What do you think of the term "minimalism?"

This kind of music came out of America in the 1960s, it could not have come out of any other place. I can give you the reasons: Coltrane, Motown, Indian music coming via The Beatles, recordings of African drumming, recordings of Balinese gamelan, all these things were coming into America at this time, and this kind of music arose, and journalists and music historians gave it a name and that name is useful for them. But it's not useful for musicians, because if I know who I am, then I'm finished.

We could go to Paris and dig up Debussy. "Knock, knock. Excusez-moi, Monsieur, est-ce-que vous e^tes un Impressionist?" "Merde!" he'd say. In other words, my job is just to write the next piece.

You're popular with classical, jazz and pop musicians at a time when the genres seem to be moving further apart.

I was in London in 1973 playing "Music for Mallet, Instruments, Voices and Organ." After the concert, a guy comes up to me, long hair, lipstick, and says, "How do you do? I'm Brian Eno." I think, "Great." Then we go to Berlin and we play, "Music for 18 Musicians" and there's David Bowie. My reaction is: This is poetic justice. I'm the kid listening to Miles Davis when I'm 14. Now these people are sitting here listening to me, not because I'm trying to do rock -- I wasn't -- but because I am the way I am, and they found something interesting there.

Now cut to 1992, and I was in London, interviewed by one of these pop keyboard magazines, and they said, "What do you think of the Orb?" and they gave me the CD and I take it home and I hear "Electronic Counterpoint," and I think, "Wow, these people don't just like me, they steal me." But I didn't sue them.

And then in 1996, here in Japan, a young man, Hiro Nakashima, who was working at Nonesuch [record label] at the time, said, "You should have a remix record," and as a result the "Reich Remixed" album happened and all of the DJs said, "Let Steve have the royalties." Here are musicians 20, 30, 40 years younger than me. They weren't even born in 1965 when I did "It's Going To Rain" and "Come Out," but they are finding something that they are attracted to in my music. I don't know them personally, and it's wonderful that people in your own field use your music. My music is out there living a life.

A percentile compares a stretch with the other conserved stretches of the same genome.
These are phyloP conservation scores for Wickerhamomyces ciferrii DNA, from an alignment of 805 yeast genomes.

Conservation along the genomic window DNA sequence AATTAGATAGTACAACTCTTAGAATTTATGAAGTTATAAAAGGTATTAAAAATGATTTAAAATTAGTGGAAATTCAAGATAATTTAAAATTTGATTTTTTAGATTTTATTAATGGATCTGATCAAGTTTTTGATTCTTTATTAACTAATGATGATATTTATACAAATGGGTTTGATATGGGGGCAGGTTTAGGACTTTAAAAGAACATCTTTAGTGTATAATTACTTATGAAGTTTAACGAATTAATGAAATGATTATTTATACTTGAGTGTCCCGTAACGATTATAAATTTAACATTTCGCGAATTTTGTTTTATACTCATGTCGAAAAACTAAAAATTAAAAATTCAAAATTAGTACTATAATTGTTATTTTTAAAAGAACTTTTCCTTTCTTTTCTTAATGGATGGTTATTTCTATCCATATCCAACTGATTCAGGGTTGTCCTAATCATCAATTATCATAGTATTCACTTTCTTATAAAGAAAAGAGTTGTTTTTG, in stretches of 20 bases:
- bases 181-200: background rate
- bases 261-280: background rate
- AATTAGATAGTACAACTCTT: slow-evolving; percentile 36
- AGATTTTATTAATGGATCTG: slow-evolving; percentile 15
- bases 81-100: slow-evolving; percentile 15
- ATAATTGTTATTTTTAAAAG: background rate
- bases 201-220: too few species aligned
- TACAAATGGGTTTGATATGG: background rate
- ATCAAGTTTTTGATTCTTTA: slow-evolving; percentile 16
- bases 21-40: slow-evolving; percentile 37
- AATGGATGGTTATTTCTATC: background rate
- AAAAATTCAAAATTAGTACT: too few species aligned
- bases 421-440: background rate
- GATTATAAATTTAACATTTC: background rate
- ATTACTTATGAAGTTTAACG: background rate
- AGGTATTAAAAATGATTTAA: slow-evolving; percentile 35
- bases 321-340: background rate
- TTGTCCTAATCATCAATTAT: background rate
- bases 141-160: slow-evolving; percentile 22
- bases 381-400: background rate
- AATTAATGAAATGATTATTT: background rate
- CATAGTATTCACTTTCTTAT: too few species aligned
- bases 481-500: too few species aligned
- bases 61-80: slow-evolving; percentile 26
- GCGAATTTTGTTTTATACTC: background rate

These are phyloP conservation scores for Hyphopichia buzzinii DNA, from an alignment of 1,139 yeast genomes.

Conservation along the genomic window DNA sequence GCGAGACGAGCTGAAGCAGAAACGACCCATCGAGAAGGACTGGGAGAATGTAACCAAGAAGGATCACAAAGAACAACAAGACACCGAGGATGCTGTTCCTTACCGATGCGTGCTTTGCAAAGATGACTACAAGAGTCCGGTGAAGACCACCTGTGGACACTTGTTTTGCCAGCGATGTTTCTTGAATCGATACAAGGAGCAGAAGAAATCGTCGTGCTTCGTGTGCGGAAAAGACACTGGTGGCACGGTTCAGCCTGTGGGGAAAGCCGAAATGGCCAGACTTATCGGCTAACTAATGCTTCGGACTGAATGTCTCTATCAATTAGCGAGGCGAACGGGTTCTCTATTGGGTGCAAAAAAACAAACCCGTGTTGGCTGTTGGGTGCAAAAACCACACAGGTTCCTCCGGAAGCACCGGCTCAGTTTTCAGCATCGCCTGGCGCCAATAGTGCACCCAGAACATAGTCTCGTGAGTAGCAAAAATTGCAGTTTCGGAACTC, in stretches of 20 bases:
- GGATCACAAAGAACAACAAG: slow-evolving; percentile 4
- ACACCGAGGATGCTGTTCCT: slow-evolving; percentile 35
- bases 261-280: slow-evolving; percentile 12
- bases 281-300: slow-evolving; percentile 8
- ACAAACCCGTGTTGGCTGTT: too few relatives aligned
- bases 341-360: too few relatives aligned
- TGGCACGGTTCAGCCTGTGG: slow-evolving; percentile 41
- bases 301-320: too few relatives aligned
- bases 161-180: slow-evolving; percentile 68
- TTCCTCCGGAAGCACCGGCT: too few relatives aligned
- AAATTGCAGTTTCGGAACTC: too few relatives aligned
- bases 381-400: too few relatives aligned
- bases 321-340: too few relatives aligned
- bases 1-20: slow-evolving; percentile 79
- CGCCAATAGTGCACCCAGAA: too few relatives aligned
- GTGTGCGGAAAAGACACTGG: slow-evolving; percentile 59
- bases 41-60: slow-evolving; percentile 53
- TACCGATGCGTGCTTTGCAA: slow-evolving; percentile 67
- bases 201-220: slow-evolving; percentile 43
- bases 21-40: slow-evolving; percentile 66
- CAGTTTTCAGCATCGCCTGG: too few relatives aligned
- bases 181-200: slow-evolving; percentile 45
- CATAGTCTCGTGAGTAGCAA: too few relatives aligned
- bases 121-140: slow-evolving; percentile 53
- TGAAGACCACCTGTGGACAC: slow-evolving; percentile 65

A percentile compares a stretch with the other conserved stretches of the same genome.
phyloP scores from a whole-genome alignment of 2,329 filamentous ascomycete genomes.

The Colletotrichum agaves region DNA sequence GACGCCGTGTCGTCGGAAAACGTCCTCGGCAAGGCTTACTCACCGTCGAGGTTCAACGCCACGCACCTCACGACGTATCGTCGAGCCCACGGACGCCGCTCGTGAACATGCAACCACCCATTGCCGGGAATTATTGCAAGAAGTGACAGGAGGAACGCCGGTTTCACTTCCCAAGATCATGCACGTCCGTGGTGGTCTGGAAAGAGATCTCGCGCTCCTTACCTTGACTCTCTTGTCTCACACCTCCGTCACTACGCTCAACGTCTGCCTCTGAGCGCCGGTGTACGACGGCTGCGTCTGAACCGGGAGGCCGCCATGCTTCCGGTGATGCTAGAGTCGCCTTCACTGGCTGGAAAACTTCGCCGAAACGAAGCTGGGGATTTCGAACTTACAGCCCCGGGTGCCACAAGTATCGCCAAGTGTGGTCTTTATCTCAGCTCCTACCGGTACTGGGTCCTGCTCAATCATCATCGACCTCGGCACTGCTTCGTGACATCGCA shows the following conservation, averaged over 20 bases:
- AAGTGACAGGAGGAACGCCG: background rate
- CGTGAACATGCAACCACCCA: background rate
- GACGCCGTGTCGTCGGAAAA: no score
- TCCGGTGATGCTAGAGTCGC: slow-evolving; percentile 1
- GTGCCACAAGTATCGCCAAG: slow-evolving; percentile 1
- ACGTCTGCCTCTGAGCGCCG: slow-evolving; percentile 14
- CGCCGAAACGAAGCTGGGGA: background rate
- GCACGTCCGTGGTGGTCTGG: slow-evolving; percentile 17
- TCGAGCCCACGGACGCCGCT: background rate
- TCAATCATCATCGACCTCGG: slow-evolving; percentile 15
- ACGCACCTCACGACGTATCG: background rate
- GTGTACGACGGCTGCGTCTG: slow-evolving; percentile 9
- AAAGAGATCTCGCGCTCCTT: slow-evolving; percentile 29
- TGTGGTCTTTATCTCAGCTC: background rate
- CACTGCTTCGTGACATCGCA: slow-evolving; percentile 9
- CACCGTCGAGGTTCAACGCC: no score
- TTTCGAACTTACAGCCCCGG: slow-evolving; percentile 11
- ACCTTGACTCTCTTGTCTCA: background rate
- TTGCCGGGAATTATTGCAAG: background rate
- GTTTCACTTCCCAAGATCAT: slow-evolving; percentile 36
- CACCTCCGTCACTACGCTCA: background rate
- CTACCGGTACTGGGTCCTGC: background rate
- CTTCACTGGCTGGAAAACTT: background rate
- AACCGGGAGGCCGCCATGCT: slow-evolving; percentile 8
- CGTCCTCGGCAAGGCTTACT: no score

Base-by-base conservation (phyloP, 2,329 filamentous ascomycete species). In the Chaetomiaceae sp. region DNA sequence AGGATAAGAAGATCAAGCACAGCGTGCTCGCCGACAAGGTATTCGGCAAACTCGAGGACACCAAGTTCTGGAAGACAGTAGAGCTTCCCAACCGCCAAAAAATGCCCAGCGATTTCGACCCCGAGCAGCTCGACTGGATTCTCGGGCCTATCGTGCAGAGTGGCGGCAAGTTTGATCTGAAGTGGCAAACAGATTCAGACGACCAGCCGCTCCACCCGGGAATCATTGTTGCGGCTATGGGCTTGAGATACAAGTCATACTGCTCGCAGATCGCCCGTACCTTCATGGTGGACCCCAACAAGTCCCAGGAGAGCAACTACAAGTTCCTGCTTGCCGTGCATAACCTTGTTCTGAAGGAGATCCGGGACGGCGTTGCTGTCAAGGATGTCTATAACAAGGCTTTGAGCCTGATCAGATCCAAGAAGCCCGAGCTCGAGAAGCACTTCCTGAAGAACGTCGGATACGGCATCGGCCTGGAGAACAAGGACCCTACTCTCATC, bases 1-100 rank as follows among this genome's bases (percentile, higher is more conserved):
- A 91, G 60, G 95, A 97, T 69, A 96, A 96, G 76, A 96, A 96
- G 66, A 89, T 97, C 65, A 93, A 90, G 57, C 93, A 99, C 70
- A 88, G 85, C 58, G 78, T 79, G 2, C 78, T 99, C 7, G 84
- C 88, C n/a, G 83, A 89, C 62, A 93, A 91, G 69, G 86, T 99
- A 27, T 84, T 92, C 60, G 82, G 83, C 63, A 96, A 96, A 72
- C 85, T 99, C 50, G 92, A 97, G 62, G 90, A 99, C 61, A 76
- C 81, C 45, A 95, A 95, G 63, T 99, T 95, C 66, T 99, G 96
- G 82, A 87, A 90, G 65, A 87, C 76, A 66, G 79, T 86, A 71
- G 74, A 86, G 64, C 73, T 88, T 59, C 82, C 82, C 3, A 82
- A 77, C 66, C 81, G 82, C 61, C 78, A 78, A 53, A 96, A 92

Having successfully brought together disparate musical worlds yourself, why do you think so many cross-over projects are failures?

Because they are attempting to do something. Everyone grows up and has experiences and all of this comes out. [Poet] Charles Olsen said, "We don't just grow older, we stand more revealed." All the things that you love and you did, they come out, and they come naturally, they don't come out because you think, "Oh, I'm going to do jazz." When you do it self-consciously, listeners are very sensitive. They can smell someone trying to pretend.

What was your intention with "Daniel Variations"? Was it political?

It would be nice to think that it would make a difference, but to be honest with you I don't think it will make a difference at all. None! I like to give this example: Maybe one of the greatest paintings that Pablo Picasso painted was "Guernica," and "Guernica" was painted as a protest against civilian bombing. Now, as a painting it's a masterpiece. As a political gesture: a total, complete failure.

But if Picasso hadn't painted "Guernica," Guernica would be a little footnote in the history of the Spanish Civil War, and now many of us know of Guernica because Picasso painted it. So he made a memorial. Because it moved him, because he was a Spaniard, because he cared about it, he made this wonderful piece. Daniel Pearl is one of thousands of innocent victims of which my son and granddaughter -- thank God -- weren't a part. So many people killed, so many people beheaded and hidden. But if it can keep his name alive and make people think about it, it was worthwhile.

How was the premiere of "Daniel Variations"?

It went fantastically well. And the musicians loved it, and this is very important. It's wonderful to read good reviews in the newspapers, but if the musicians don't like the music, then you're finished. They decide whether your music will live or die. The thing that has meant the most to me about my 70th birthday is there are musicians, most of which I don't know, who are playing my music because they like it. And that makes me feel very, very good.